Asking for or offering such content either publicly or via direct messages or other means is not allowed. Okay, so this is supposed to be a renaissance of traditional Hip-Hop, right? And what frustrates me about this is that when it comes to the wordplay and style of this brand of hip-hop, both sides of their duality are right up my alley. And this ties back into probably my biggest issue with this album as a whole, a severe lack of focus within songs. We got a mixtape, an upcoming album, and then possibly a collab tape. This release was originally slated for February, but got pushed back to build more hype for it. References to several things are made throughout the album. Definitely give Cellar Door another couple spins, if you're a fan of there's then I think this is their one overlooked tape, has some hidden bangers on there for sure.
And this ties back into probably my biggest issue with this album as a whole, a severe lack of focus within songs. So you can bet I was happy that there was a new record from The Underachievers coming up my schedule to cover, seemingly with little-to-no actual buzz! When I find the time I can't wait to go through their whole discography. Lord of Flatbush followed soon after. . They continue to do their own thing, and sounds like they really mastered this neo-boom bap style. The cover art on this is fantastic as well, I love it even more than the Evermore cover I think.
Unfortunately for as scattershot as this project can feel, it also feels a little sloppier — in other words, very much feeling like a continuation of that 2015 project except with less impact. And what gets all the more frustrating is that there are points where they do showcase some actual storytelling that reflects more focus and ambition - the crime on Issa's verse of 'Break The System' is a great example, with the painful dramatic conclusion of a son locked in the same cell as his father - but they are few and far between, and more often than not I find myself gravitating to the songs that are more straightforward trap-flavoured barfests, like 'Crescendo' or 'Cobra Clutch'. Seamless mix of their usual bangers as well as shit to vibe out to, I've seriously just been listening to the entire album on repeat for the last day or so and haven't even found a song worth skipping yet. Both mixtapes tackled the themes like society, religion, psychedelics, culture and spiritualism. Maybe it's because some of the flows can feel a little more languid, but I'm hearing a fair few more forced or flubbed rhymes on this project, and considering how much they are looking to smack down mumble rappers for being boring trend-followers to be pitied than anything else, they should not be this easy to spot. There are other problems too, for instance some tracks are too short. Whereas like Flatbush Zombies have a more diverse set of voices and styles.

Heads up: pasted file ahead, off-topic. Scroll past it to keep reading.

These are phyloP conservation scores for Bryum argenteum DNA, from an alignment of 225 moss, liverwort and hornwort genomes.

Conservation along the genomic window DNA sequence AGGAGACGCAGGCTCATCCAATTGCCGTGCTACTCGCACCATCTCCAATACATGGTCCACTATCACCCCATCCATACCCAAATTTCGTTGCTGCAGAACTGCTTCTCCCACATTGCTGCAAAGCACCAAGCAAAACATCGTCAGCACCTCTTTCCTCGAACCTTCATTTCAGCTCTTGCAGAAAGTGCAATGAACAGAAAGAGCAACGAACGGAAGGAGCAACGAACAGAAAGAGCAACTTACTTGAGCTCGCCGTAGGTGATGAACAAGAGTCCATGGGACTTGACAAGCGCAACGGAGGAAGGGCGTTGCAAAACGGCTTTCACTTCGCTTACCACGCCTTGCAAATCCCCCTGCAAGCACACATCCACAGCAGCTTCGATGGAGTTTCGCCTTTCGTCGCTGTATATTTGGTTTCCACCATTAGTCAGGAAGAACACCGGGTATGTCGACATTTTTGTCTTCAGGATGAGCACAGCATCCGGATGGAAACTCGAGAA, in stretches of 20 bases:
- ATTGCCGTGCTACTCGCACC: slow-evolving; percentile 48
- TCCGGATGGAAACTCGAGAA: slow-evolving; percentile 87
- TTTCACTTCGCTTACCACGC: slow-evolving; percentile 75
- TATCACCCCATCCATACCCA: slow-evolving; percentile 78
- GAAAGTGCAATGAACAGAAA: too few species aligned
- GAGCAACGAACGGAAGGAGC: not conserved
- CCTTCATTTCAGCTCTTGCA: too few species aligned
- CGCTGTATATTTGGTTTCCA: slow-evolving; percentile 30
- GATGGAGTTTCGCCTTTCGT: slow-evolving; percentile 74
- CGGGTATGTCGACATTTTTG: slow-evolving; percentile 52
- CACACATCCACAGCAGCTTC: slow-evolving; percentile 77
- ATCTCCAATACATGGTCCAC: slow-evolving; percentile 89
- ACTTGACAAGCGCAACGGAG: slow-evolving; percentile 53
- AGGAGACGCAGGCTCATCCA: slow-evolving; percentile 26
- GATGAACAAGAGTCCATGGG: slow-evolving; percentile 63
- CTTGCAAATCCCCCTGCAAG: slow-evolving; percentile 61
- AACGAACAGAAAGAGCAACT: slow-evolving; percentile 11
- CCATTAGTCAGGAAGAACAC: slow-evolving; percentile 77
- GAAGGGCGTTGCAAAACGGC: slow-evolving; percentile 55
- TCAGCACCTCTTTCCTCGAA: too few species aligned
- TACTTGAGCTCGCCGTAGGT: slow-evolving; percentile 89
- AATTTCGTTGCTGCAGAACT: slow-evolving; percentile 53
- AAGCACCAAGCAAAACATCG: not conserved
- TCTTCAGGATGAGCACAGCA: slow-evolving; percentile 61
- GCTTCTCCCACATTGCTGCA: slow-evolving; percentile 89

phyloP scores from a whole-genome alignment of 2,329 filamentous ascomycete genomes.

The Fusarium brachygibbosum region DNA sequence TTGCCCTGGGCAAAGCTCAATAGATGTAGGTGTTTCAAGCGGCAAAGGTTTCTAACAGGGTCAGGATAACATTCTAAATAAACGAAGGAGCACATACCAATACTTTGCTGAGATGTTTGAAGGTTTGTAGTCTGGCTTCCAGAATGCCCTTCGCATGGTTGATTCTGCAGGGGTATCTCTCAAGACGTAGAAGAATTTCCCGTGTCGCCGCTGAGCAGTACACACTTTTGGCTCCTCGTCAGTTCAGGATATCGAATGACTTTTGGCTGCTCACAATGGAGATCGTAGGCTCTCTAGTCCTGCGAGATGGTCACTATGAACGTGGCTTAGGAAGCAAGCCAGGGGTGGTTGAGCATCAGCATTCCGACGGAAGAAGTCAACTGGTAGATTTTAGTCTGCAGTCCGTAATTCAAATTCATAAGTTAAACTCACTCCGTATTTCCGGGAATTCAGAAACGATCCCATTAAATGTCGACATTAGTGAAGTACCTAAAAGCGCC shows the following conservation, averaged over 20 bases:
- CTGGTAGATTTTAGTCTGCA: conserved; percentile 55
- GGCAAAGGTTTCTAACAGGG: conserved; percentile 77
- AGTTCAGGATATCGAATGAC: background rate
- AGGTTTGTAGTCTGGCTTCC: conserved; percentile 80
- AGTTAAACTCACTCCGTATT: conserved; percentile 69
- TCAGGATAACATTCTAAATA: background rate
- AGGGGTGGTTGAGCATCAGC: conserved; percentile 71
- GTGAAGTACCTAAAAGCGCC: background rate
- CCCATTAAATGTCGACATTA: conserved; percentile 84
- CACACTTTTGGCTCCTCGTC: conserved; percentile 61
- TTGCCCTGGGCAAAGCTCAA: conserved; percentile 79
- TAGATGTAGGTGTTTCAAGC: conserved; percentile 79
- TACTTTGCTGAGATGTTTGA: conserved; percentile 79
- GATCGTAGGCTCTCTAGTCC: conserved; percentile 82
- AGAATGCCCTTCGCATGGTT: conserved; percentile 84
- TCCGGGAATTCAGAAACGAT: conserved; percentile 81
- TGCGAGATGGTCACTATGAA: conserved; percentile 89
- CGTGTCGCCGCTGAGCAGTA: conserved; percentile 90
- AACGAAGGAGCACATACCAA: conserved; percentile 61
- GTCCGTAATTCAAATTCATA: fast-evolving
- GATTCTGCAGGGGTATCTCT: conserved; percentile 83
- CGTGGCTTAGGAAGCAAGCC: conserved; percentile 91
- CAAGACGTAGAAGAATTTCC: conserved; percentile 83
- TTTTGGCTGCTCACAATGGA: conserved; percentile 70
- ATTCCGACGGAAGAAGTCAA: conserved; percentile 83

They claim it consists mostly of B-sides for their next effort due out in September, which will have a stronger theme and more powerful message. It might be the best song on the album. The album maintains it's sound and doesn't overstay it's welcome in my opinion. These differences are still present today, but many artists have their own sound or influences outside of their region. I like all of their projects to varying degrees, and I'm always hype to hear their new stuff. Crescendo is my go to track at the moment. Some folks have described this as more of a mixtape than a cohesive project - and I can definitely hear that in both the shorter track lengths and much more scattered track ordering - but that doesn't have to be a bad thing, considering both of these two can rap their asses off.